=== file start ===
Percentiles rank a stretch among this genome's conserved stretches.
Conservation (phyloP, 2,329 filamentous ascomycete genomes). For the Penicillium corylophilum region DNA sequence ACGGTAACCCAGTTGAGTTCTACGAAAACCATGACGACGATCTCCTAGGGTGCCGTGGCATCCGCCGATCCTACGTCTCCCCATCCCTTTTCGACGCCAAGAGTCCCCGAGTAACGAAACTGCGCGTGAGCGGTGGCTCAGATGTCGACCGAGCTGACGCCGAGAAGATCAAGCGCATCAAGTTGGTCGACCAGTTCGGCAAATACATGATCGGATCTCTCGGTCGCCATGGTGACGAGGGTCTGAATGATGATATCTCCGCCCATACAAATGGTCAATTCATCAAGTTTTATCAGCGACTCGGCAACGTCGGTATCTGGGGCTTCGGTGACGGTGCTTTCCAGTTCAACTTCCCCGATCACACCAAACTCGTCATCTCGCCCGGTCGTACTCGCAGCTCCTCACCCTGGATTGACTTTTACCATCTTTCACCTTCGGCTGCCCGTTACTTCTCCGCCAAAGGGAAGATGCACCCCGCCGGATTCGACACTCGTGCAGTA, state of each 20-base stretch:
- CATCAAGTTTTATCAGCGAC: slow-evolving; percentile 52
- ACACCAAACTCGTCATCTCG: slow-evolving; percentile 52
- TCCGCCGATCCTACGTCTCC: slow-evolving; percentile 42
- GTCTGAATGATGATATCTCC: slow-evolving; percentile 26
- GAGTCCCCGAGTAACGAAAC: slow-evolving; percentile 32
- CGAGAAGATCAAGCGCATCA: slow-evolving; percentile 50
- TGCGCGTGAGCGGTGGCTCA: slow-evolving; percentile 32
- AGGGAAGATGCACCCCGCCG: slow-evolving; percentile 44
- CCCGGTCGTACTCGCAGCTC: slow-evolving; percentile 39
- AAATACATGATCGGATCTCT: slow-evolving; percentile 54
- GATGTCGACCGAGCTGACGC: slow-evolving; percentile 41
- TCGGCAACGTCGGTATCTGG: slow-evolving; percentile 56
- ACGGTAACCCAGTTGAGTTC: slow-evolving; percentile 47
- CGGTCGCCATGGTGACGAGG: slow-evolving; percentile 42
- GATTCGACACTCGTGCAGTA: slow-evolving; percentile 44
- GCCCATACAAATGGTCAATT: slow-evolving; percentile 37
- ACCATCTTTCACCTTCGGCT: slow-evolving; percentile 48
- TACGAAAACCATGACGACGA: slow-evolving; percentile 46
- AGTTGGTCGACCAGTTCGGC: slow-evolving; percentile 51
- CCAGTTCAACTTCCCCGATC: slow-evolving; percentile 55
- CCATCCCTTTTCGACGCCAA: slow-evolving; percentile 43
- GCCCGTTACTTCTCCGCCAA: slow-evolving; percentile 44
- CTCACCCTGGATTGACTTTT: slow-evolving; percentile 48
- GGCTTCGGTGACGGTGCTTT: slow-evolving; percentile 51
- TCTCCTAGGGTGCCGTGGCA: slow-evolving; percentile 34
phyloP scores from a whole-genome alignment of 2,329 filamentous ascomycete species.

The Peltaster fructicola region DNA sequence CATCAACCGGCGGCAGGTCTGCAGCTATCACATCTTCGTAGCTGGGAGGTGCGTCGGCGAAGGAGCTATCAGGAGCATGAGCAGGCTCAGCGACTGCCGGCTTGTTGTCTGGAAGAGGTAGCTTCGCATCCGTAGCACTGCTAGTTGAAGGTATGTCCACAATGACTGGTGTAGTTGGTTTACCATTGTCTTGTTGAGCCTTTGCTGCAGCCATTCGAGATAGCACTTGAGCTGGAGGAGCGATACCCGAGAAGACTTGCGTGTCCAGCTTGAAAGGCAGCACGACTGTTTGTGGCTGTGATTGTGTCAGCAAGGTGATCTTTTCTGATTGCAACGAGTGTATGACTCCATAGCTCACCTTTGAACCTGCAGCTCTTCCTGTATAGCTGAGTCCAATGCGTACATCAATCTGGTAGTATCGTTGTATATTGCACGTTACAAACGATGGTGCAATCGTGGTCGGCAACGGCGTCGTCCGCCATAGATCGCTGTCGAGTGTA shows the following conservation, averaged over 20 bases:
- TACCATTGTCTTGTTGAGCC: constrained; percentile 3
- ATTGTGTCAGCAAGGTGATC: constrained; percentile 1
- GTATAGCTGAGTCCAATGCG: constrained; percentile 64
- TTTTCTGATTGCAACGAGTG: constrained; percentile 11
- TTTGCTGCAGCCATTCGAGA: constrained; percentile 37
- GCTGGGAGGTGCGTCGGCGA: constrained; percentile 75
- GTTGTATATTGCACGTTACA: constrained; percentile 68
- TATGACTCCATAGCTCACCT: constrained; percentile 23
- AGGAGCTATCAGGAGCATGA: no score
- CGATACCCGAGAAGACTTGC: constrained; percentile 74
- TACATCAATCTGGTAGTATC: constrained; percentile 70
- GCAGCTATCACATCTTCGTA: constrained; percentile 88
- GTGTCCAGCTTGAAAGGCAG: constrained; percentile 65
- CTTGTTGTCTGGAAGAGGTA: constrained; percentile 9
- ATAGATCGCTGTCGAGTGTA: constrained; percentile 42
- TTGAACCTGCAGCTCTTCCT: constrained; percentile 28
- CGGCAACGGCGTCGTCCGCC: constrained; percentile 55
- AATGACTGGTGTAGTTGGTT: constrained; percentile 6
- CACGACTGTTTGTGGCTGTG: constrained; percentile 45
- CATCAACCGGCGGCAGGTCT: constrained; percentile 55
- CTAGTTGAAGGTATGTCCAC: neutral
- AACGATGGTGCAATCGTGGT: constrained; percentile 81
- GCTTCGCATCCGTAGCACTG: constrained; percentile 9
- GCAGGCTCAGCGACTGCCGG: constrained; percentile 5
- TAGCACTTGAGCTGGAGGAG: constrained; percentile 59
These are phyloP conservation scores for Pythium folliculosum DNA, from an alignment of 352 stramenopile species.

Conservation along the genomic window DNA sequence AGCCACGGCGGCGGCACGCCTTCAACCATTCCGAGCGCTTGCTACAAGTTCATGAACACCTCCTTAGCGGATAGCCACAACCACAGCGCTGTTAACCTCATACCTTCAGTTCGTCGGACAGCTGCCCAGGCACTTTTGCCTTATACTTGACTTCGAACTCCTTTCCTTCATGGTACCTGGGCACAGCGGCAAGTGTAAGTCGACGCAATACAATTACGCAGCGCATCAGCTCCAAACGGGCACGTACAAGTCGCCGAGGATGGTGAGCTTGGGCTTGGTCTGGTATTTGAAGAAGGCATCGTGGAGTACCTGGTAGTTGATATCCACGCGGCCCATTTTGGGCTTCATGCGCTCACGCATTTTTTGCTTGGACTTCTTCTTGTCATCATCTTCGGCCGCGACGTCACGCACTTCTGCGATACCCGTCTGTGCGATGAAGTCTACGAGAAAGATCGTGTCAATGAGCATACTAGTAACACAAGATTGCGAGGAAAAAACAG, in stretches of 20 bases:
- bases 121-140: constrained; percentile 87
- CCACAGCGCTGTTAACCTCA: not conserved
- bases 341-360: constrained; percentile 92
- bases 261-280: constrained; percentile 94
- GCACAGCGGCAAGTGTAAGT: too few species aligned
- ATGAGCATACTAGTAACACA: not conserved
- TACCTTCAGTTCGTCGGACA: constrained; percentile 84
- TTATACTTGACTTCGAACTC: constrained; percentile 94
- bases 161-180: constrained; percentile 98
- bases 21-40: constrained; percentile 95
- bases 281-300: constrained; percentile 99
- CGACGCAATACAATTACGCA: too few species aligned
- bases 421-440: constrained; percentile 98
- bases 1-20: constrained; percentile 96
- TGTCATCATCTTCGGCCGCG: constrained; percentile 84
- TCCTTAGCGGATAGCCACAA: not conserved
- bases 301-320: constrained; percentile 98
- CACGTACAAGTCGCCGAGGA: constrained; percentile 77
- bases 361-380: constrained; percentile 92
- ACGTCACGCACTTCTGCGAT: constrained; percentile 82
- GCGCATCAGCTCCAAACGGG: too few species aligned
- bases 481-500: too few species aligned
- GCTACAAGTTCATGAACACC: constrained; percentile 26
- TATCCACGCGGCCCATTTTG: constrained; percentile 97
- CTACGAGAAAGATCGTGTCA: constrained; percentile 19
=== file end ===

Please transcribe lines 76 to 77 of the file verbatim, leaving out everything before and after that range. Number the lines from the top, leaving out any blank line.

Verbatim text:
- ACGTCACGCACTTCTGCGAT: constrained; percentile 82
- GCGCATCAGCTCCAAACGGG: too few species aligned